Variety selection

Last updated February 23, 2014

Criteria for selecting small grain varieties

Choose the kinds of small grains and varieties that are best for your needs. You can grow small grains for a cash crop, livestock feed (grazing, hay, silage, feed grain), or as a cover crop for soil and water conservation. You should plant the best varieties available as this is important in the successful production of small grains. 

Use improved varieties

  • Good winterhardiness in winter types
  • Stiff straw
  • Plant stature
  • Disease resistant

Choose the kinds of small grains and varieties that are best for your needs

  • Wheat, barley, and oats usually produce more grain than rye. 
  • Rye is the most winter hardy of the small grains, followed by wheat, barley, and oats.
  • Rye also produces more forage than oats and wheat, but rye is a poor grain producer.
  • Wheat and barley make better silage than oats and rye. 
  • Wheat and oats make better hay than barley and rye.
  • Wheat and rye are generally sown as cover crops.

All can be used as a feed grain supplement depending upon the type of livestock fed. Barley and oats are better for dairy cattle and hogs, while wheat is used mostly in poultry rations. The potential for using barley as a feed for young turkeys and other poultry appears to be promising. Oats are fed to horses and are the most palatable small grain feed, while rye is the least desirable. Interest in oats is also increasing because consumption of oat bran lowers cholesterol levels in humans.

Triticale

Cross between wheat and rye, can be grown for grain, grazing, and silage. The protein content of triticale averages from 14 to 18 percent with the lysine content approximately double that of wheat or corn. Triticale varieties will differ in winter hardiness and will mature in approximately one week after wheat. Most triticale varieties can withstand periods of drought stress better than wheat, and test weights range from 48 to 52 pounds per bushel. Cultural practices for triticale are similar to those for other small grains. The future of triticale looks promising as a feed source for swine.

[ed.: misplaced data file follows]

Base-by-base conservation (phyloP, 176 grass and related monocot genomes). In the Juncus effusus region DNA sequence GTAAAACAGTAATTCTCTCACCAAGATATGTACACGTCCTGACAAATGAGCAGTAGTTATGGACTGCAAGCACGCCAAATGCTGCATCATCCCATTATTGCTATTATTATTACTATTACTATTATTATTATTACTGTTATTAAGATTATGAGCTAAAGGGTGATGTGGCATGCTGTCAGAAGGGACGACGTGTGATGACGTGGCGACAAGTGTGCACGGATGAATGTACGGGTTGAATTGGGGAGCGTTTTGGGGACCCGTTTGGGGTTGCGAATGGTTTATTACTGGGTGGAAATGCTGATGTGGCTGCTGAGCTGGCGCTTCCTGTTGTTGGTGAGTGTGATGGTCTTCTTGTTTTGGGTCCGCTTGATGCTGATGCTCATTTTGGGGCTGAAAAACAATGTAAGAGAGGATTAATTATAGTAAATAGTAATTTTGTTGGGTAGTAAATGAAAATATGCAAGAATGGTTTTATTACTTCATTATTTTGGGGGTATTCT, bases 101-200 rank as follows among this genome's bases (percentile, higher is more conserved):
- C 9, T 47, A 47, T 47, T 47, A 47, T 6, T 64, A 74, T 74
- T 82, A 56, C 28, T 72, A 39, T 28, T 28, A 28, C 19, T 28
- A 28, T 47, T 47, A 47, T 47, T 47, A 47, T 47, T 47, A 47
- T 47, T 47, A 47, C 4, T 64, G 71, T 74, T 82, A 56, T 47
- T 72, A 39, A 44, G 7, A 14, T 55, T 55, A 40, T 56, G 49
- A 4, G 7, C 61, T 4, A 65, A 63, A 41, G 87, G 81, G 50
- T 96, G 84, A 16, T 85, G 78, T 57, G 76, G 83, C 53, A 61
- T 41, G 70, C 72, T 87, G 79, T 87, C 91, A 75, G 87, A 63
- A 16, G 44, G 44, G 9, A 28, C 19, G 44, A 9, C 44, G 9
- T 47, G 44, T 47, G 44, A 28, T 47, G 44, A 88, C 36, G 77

Market classes of wheat grown in U.S.

  1. HRW - Central and Southern Great Plains - KS, OK, TX, CO, NB, MO

  2. HRS - Northern Great Plains - ND, MN, MT, SD

  3. SRW - East of Mississippi River - Il, OH, IN, GA

  4. White - WA, OR, MI, NY

  5. Durum - ND

In Wisconsin three types of wheat are grown:

  • SRW - predominant type
  • HRS - small acreage
  • SWW - very small acreage

Hard Red Winter Wheat is not grown in Wisconsin

  • Too much humidity and rainfall, particularly after heading
  • HRW wheats tend to turn soft when grown in Wisconsin

Hard Red Spring Wheat

Can produce adequate breadmaking wheat in Wisconsin because post-heading growth period is later for HRS than HRW

Usually produce better-quality HRS wheat in drier seasons

Not unusual for Wisconsin's HRS to have poor baking quality

Protein percentage in wheat

Hard wheats: High protein % is important

Want high protein % in bread

Dark Northern Spring Wheat is considered to have the best milling and baking quality

The "standard" protein % is 14%

Premiums are paid when protein is above 14%

Discounts are taken when protein is below 14%

Soft wheats: Traditionally, they have been selected for low protein percentage

Use improved wheat cultivars